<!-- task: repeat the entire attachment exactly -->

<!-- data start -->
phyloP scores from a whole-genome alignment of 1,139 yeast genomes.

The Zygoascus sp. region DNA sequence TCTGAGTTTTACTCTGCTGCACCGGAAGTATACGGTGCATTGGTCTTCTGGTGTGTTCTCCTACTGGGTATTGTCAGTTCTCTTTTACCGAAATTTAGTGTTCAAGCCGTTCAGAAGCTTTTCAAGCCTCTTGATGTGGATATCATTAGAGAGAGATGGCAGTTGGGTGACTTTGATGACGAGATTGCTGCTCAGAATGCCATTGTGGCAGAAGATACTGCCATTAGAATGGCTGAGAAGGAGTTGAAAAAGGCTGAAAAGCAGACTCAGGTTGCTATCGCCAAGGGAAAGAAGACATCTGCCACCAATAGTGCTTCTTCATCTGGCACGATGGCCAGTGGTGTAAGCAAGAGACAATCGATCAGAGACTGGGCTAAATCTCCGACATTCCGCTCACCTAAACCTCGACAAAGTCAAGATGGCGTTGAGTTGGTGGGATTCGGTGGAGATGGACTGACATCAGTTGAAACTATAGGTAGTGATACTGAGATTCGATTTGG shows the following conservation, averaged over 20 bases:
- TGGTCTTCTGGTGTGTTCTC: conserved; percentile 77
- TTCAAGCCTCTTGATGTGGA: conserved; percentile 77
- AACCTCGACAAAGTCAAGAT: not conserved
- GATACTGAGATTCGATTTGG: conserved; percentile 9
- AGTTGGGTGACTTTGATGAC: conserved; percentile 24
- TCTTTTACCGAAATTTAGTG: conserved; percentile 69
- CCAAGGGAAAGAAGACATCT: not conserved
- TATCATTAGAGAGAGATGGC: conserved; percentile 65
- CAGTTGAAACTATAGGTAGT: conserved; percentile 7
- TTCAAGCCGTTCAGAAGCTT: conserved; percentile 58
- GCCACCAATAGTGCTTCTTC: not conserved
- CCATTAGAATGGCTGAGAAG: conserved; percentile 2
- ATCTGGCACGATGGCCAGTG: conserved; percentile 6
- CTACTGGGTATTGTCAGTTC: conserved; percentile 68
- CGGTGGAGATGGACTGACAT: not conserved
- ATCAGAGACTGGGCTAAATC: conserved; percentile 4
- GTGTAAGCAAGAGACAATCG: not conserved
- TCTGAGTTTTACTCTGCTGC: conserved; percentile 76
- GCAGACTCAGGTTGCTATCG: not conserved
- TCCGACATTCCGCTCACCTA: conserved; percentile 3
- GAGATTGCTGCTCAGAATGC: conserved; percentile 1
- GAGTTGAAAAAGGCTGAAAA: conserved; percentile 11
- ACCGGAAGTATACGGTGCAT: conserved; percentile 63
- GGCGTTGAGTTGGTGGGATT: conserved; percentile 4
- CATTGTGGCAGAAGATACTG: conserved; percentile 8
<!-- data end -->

phyloP scores from a whole-genome alignment of 1,139 yeast genomes.

The Zygoascus sp. region DNA sequence TCTGAGTTTTACTCTGCTGCACCGGAAGTATACGGTGCATTGGTCTTCTGGTGTGTTCTCCTACTGGGTATTGTCAGTTCTCTTTTACCGAAATTTAGTGTTCAAGCCGTTCAGAAGCTTTTCAAGCCTCTTGATGTGGATATCATTAGAGAGAGATGGCAGTTGGGTGACTTTGATGACGAGATTGCTGCTCAGAATGCCATTGTGGCAGAAGATACTGCCATTAGAATGGCTGAGAAGGAGTTGAAAAAGGCTGAAAAGCAGACTCAGGTTGCTATCGCCAAGGGAAAGAAGACATCTGCCACCAATAGTGCTTCTTCATCTGGCACGATGGCCAGTGGTGTAAGCAAGAGACAATCGATCAGAGACTGGGCTAAATCTCCGACATTCCGCTCACCTAAACCTCGACAAAGTCAAGATGGCGTTGAGTTGGTGGGATTCGGTGGAGATGGACTGACATCAGTTGAAACTATAGGTAGTGATACTGAGATTCGATTTGG shows the following conservation, averaged over 20 bases:
- TGGTCTTCTGGTGTGTTCTC: conserved; percentile 77
- TTCAAGCCTCTTGATGTGGA: conserved; percentile 77
- AACCTCGACAAAGTCAAGAT: not conserved
- GATACTGAGATTCGATTTGG: conserved; percentile 9
- AGTTGGGTGACTTTGATGAC: conserved; percentile 24
- TCTTTTACCGAAATTTAGTG: conserved; percentile 69
- CCAAGGGAAAGAAGACATCT: not conserved
- TATCATTAGAGAGAGATGGC: conserved; percentile 65
- CAGTTGAAACTATAGGTAGT: conserved; percentile 7
- TTCAAGCCGTTCAGAAGCTT: conserved; percentile 58
- GCCACCAATAGTGCTTCTTC: not conserved
- CCATTAGAATGGCTGAGAAG: conserved; percentile 2
- ATCTGGCACGATGGCCAGTG: conserved; percentile 6
- CTACTGGGTATTGTCAGTTC: conserved; percentile 68
- CGGTGGAGATGGACTGACAT: not conserved
- ATCAGAGACTGGGCTAAATC: conserved; percentile 4
- GTGTAAGCAAGAGACAATCG: not conserved
- TCTGAGTTTTACTCTGCTGC: conserved; percentile 76
- GCAGACTCAGGTTGCTATCG: not conserved
- TCCGACATTCCGCTCACCTA: conserved; percentile 3
- GAGATTGCTGCTCAGAATGC: conserved; percentile 1
- GAGTTGAAAAAGGCTGAAAA: conserved; percentile 11
- ACCGGAAGTATACGGTGCAT: conserved; percentile 63
- GGCGTTGAGTTGGTGGGATT: conserved; percentile 4
- CATTGTGGCAGAAGATACTG: conserved; percentile 8